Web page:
February 18, 2018

What You Should Know About Your Period

Expert Lara Briden weights in.

In this special we take a look at Naturopathic Doctor Lara Briden’s Period Repair Manual, which demystifies the goings of our female reproductive health and lifts the lid on how much we actually know about it. Details may sound icky and uncomfortable, but it shouldn’t be. The more we begin to talk about a natural process that 50% of the population experience, hopefully monthly, the more we can understand our body and know when it’s not working as it should.

How Much Do You Know?

Lara likes to think of our monthly cycle as a report card, essentially, it’s a way for your body to tell you what’s going on inside. Getting your period isn’t as simple as your uterus shedding a lining once it is not fertilised. It also reflects a delicate dance of hormones that are firing at various times of the month to promote the “flow”.

We look at a handful of themes in Lara’s manual to help us detect what’s going on.


28 days seems to be imprinted in our minds as the optimal length of a cycle, but for adults Lara says it can be anywhere between 21 to 35 days. Day 1 begins on the first day of heavy bleeding, the spotting that can occur before a period is actually residual blood from your previous cycle.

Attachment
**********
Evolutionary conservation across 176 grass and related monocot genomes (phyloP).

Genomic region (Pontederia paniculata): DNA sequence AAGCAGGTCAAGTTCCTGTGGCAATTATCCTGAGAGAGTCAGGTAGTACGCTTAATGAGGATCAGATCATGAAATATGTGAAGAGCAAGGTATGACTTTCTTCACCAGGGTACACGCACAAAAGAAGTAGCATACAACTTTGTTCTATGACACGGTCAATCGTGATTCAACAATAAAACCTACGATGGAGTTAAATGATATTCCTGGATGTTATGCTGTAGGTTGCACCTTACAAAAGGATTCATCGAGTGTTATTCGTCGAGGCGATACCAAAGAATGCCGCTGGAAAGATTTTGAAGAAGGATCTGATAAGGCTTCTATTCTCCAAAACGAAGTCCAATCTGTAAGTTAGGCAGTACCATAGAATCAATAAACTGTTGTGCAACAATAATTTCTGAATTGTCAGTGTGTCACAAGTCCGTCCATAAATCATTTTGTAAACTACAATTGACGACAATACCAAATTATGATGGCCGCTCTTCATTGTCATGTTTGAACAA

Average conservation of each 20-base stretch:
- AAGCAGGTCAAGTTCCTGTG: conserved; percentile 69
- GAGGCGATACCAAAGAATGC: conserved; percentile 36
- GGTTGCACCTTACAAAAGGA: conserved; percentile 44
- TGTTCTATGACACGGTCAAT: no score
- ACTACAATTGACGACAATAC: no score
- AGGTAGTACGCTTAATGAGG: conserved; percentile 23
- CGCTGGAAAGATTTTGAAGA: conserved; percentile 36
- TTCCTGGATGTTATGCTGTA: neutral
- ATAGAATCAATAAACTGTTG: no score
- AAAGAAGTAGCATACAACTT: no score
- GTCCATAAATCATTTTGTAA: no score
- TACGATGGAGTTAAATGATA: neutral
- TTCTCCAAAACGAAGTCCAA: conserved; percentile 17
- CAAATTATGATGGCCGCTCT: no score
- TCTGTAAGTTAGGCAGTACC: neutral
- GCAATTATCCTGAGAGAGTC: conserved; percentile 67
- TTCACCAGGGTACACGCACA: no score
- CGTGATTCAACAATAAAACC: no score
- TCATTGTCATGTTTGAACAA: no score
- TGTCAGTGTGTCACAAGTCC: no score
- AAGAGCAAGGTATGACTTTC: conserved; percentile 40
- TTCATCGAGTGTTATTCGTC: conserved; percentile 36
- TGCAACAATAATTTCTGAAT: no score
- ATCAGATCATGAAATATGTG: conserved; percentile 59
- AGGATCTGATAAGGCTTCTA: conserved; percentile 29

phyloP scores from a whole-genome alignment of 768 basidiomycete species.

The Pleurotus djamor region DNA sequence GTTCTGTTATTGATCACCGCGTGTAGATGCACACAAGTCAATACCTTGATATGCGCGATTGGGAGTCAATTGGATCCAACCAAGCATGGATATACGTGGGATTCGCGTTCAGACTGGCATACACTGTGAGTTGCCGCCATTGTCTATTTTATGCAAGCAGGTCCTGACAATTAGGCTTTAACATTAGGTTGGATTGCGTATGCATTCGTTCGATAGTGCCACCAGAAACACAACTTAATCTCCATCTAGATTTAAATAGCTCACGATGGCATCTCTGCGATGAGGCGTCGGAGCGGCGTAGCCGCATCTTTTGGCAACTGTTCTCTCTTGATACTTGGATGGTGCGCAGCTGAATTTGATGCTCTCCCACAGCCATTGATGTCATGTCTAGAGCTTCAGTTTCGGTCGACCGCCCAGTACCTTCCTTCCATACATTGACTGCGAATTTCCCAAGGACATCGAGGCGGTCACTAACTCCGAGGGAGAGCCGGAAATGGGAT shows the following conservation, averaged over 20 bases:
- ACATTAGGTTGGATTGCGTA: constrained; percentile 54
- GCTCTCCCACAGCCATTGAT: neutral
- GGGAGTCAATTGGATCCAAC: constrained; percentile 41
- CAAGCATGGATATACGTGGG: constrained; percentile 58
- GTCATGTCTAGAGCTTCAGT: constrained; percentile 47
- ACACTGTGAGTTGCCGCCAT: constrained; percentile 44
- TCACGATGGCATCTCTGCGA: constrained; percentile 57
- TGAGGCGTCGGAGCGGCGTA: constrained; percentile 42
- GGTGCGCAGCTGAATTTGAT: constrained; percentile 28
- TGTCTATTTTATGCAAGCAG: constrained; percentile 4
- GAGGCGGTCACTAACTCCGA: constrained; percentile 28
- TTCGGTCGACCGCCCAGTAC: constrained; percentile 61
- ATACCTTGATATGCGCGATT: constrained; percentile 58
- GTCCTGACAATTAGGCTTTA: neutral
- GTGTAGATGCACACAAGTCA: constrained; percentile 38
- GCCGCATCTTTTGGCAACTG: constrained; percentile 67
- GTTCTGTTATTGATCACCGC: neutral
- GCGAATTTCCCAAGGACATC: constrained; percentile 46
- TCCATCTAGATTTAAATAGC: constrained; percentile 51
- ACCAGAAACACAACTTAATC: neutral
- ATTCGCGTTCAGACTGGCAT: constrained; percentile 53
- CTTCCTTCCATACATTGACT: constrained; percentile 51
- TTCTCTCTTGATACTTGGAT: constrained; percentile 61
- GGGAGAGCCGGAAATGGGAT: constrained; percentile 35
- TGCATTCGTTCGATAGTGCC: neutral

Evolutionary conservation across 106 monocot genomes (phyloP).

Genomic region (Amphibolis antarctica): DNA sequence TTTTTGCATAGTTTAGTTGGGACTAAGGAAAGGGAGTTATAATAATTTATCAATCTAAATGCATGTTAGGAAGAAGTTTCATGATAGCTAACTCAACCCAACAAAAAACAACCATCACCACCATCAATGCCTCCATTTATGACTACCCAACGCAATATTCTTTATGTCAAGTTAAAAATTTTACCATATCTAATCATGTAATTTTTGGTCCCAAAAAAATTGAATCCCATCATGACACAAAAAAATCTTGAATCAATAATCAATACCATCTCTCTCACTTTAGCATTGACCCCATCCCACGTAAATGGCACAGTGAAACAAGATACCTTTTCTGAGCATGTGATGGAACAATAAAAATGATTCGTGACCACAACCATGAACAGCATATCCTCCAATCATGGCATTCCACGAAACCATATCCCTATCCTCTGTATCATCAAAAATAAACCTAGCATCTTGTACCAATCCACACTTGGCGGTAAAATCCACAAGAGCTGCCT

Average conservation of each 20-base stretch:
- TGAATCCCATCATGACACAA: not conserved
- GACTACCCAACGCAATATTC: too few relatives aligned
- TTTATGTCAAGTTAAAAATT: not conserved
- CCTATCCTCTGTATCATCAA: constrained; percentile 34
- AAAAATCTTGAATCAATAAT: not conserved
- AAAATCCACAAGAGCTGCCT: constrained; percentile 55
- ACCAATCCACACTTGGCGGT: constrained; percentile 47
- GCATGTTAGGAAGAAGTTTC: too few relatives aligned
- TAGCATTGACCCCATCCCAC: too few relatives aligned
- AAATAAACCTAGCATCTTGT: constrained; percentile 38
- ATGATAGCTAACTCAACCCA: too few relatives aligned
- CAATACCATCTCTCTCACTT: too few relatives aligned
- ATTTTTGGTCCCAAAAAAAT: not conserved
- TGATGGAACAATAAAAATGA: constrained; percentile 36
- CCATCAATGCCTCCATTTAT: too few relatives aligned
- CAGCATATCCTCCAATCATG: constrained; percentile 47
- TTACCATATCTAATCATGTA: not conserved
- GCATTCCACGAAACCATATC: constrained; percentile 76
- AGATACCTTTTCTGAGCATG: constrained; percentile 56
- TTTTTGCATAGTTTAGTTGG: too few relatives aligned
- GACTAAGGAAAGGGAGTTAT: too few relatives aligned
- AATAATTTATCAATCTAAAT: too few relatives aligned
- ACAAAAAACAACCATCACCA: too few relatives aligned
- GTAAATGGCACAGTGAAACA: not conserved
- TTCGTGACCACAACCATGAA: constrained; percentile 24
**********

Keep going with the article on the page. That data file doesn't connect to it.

TIP – Lara advises using apps to help track your period length, over 6 months you should be able to get a good snapshot of what’s going on. Check out the Apps Clue or Flo.  


While a bleed indicates unsuccessful fertilisation, mucus can also tell us a great deal about our cycle and where it’s at. When we are most fertile, cervical mucus will look and feel like raw egg white. Lara explains that the texture is designed to support sperm and essentially act as “sperm escalators”, securing the sperm within the uterus.

Mucus is quite normal, so rather than dismiss it, understand what it should look like at various stages to know where your cycle lies.

For example, Lara points out that if your follicular phase is long, which may occur due to stress, then your oestrogen levels will rise and fall. This may cause many instance of fertile mucus before you actually ovulate.


It could even be that you don’t have a period, which is called amenorrhea. This could be due to a variety of reasons, but Lara points out that stress could be one of them. Our reproductive hormones are fired from our hypothalamus in the brain, which is also where messages regarding stress are regulated. Stress may be physical, an illness, trauma or emotional which could cause a missed period or lack of. Lara explains that when your body detects a certain level of stress it decides that your body is not in a position to make a baby. While you may not be experiencing a famine, your hypothalamus doesn’t distinguish and acts autonomously. To help establish if this is the case you may want to see your local GP or Naturopath who can order tests to check your hormone levels.

There is an increasing amount of support surrounding female reproductive health such as the invention of period underwear by SheThinx or menstrual cups by JuJu.

Lara touches on so many aspects of our “flow”, which you can read more about with her repair manual*.

*This is a genuine recommendation and was not sponsored.



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